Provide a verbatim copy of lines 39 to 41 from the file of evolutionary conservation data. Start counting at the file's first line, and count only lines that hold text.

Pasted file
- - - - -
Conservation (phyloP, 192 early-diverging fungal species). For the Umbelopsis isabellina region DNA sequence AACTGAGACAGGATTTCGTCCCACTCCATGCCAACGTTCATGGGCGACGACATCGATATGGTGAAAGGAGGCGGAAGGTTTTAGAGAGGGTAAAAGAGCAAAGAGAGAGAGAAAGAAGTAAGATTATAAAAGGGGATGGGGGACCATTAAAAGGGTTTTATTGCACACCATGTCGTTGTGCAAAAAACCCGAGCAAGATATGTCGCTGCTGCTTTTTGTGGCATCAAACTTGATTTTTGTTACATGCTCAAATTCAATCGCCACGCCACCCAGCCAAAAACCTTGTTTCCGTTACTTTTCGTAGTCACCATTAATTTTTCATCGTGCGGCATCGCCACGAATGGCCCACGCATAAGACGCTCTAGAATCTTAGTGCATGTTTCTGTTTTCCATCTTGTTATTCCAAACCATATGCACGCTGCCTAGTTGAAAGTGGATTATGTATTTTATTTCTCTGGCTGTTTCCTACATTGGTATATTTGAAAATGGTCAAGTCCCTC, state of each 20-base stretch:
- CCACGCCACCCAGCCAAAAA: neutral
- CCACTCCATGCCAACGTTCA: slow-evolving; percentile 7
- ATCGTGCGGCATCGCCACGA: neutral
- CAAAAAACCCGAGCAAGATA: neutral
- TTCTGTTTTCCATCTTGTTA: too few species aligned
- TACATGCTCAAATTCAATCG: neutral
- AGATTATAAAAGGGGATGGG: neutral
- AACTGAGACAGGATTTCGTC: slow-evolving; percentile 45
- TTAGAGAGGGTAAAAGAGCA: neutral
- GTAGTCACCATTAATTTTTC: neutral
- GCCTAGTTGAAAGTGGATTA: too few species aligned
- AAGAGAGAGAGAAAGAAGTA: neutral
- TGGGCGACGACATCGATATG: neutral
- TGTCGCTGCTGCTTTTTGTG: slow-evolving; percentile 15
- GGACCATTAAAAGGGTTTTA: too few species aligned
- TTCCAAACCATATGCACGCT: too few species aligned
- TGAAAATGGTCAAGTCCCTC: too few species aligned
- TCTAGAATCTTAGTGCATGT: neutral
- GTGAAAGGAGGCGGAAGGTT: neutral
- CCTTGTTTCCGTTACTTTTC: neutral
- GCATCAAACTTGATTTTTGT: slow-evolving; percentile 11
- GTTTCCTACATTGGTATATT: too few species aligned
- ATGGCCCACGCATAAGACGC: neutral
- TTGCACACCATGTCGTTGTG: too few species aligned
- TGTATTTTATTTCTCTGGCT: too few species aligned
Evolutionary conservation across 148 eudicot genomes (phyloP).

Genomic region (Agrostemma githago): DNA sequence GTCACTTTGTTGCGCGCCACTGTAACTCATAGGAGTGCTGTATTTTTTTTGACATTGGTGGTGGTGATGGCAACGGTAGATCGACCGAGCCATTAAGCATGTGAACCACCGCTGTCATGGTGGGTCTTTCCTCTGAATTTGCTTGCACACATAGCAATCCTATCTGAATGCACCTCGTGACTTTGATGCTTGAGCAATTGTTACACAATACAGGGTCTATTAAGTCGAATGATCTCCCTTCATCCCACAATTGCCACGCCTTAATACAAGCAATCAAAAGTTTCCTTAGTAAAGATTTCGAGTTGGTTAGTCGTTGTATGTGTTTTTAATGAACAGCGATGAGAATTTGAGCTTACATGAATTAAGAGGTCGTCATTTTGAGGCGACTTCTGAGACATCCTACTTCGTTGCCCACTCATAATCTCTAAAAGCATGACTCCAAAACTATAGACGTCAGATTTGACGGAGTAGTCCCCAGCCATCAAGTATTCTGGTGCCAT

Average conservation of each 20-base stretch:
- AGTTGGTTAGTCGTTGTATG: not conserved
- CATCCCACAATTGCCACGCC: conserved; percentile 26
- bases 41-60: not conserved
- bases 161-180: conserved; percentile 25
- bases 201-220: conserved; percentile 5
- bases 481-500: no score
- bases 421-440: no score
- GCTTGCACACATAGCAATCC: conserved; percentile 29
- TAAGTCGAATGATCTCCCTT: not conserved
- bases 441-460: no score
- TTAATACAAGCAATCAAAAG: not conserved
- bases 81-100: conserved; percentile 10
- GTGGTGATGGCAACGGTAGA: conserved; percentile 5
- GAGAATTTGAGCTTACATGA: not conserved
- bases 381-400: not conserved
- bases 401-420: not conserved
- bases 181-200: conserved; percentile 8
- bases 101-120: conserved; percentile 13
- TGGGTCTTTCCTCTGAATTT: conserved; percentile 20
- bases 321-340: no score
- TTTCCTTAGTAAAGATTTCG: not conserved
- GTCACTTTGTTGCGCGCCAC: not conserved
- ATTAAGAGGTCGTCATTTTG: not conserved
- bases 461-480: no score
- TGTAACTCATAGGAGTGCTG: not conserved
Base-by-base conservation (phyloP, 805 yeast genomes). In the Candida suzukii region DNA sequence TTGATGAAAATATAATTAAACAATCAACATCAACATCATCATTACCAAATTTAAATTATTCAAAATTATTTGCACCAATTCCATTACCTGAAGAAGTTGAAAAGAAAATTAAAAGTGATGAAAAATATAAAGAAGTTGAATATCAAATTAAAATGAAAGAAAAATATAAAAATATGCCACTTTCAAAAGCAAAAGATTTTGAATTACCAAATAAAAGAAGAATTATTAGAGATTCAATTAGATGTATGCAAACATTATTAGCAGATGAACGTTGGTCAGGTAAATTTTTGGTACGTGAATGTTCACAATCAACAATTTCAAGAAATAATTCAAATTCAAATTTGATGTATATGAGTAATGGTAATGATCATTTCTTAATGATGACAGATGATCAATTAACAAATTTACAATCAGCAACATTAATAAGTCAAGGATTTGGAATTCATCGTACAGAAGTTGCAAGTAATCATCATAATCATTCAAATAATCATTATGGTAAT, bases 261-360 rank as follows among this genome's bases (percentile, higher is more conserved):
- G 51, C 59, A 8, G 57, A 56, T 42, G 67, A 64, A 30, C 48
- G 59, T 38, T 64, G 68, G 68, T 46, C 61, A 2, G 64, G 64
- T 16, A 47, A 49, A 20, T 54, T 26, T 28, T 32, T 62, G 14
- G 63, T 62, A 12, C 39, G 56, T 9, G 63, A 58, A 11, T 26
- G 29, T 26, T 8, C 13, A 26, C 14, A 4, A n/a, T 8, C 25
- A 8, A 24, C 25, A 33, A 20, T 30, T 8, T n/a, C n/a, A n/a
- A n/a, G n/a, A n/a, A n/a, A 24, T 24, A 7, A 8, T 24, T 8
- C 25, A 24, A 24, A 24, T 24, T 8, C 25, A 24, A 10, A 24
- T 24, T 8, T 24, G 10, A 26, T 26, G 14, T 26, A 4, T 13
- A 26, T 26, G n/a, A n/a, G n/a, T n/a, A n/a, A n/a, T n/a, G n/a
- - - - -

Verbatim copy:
- bases 441-460: no score
- TTAATACAAGCAATCAAAAG: not conserved
- bases 81-100: conserved; percentile 10